Here’s a few questions I got from my session on the “Composite Application Guidance for WPF and Silverlight” (aka. Prism) for the MS TechDays, along with my thoughts on it:
What issues have you run into resistance-wise with people moving from WinForms to WPF, and then taking the leap to a composite UI framework such as Prism? I’m seeing pushback due to training, retooling, and general "fear of the unknown."
Going from WinForms to WPF isn’t easy. Sometimes it seems like going from DOS to Windows. In a way, it may be easier for a developer to go from WebForms to WPF, since XAML looks kind of similar to HTML, or since web developers are used to laying out controls using HTML tables (whereas in WPF one can use “grids” as layout controls).
There are lots of things to learn in WPF, including XAML, dependency properties, attached properties, data binding, styles, templates, animation, visual and logical trees, etc. The current tools (Visual Studio 2008 and Expression Blend 2) aren’t solid yet; fortunately, both Expression Blend 3 and Visual Studio 2010 look promising, coming up with fixes and new features that address many of the current pain points.
With that said, WinForms isn’t going anywhere. The .NET Framework didn’t add anything new to it after version 2.0. All the big improvements regarding framework and tooling are aimed at WPF. Anybody in need of creating Windows applications today should probably consider WPF. Learning WPF has the extra advantage of reusing good part of that knowledge and skill when creating Silverlight applications, which is likely to be a big thing in the years to come.
In regards to taking the leap to a composite UI framework such as Prism, I don’t think it matters whether the developer is working with WinForms or WPF: either way there’s a learning curve there, given the fact that most developers aren’t used to creating composite applications. Most developers are used to creating forms that show all of its elements when open in the Visual Studio IDE. When building a composite application, the developer won’t really see what it looks like until the application is run. So that’s a first hurdle: getting used to the fact that during design time we only get to see the individual pieces (usually “user controls”) of a jigsaw puzzle (the actual application).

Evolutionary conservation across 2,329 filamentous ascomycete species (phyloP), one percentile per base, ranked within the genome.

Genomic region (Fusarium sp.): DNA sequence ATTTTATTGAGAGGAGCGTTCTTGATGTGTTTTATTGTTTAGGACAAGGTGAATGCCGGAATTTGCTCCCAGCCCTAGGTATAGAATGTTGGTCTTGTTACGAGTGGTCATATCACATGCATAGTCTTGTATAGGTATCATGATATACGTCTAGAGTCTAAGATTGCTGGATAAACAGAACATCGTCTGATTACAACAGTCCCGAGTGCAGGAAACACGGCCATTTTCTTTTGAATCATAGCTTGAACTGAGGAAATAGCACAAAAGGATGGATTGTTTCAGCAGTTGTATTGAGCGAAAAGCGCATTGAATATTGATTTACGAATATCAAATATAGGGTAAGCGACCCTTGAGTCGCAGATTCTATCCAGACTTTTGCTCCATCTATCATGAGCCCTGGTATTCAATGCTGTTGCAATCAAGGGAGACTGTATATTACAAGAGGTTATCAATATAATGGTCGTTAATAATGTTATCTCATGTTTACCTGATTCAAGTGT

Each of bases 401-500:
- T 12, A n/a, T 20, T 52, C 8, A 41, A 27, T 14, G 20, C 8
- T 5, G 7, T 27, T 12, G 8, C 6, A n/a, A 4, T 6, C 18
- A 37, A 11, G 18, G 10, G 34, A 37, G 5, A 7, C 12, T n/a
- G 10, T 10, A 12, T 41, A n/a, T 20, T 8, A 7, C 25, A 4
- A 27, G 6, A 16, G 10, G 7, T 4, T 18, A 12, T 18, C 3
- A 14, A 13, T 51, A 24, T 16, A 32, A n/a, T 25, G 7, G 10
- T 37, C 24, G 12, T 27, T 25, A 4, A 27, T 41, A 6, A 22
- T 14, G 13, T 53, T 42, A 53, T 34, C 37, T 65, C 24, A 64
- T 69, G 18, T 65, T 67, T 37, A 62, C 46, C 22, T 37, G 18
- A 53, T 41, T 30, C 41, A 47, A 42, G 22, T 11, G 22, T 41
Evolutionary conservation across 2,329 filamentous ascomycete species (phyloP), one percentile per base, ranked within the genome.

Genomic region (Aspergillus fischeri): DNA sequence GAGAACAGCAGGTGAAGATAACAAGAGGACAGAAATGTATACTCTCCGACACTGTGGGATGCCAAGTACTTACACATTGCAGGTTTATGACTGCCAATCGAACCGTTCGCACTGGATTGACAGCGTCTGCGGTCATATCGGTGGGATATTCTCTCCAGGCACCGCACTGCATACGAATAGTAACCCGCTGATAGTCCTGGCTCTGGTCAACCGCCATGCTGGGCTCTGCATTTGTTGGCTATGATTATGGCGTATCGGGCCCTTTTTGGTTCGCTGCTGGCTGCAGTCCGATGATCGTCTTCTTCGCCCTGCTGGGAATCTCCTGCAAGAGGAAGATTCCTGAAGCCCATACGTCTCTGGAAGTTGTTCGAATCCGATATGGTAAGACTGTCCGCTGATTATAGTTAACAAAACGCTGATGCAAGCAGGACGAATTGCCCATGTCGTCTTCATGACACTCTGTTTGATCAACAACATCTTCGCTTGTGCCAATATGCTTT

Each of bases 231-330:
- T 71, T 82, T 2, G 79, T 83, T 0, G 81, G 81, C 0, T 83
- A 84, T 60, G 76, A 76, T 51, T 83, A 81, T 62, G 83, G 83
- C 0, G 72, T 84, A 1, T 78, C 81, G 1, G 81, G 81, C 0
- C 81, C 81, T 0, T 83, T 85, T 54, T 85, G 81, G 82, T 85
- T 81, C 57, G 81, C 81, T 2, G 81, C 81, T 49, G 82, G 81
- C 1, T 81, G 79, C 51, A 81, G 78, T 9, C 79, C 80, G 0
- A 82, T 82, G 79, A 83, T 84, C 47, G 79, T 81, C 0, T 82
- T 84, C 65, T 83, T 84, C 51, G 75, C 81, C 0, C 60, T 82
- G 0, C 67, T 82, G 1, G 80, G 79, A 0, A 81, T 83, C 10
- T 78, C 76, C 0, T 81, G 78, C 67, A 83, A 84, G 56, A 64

Another aspect that comes into play is that composite applications should really be built with separated presentation patterns in mind (Model-View-Presenter, Model-View-Controller, Model-View-ViewModel, etc.). The reason for that is to keep a clear separation between the UI and the other parts of the application. This is another thing that most developers aren’t used to; they’re used to open up a form in the IDE, drop a button onto the form, double-click the button so to add an event handler, and stuff a bunch of code in that event handler (retrieve data, update other UI controls, validate data, etc.). Driving a developer away from that way of building applications doesn’t happen overnight.
I haven’t really used the previous efforts coming from Microsoft regarding the creation of composite application (such as the “Composite Application Block”), but what I’ve heard from other developers who have is that they were really hard to understand, and were way too coupled to the other application blocks (data, configuration, dependency injection, etc.). Fortunately, Microsoft understood that feedback and addressed those issues with Prism, whose Composite Application Library can be considered very small (just a few core pieces to learn) and very loosely coupled (one can use whichever frameworks they want for UI controls, data access, dependency injection, etc.).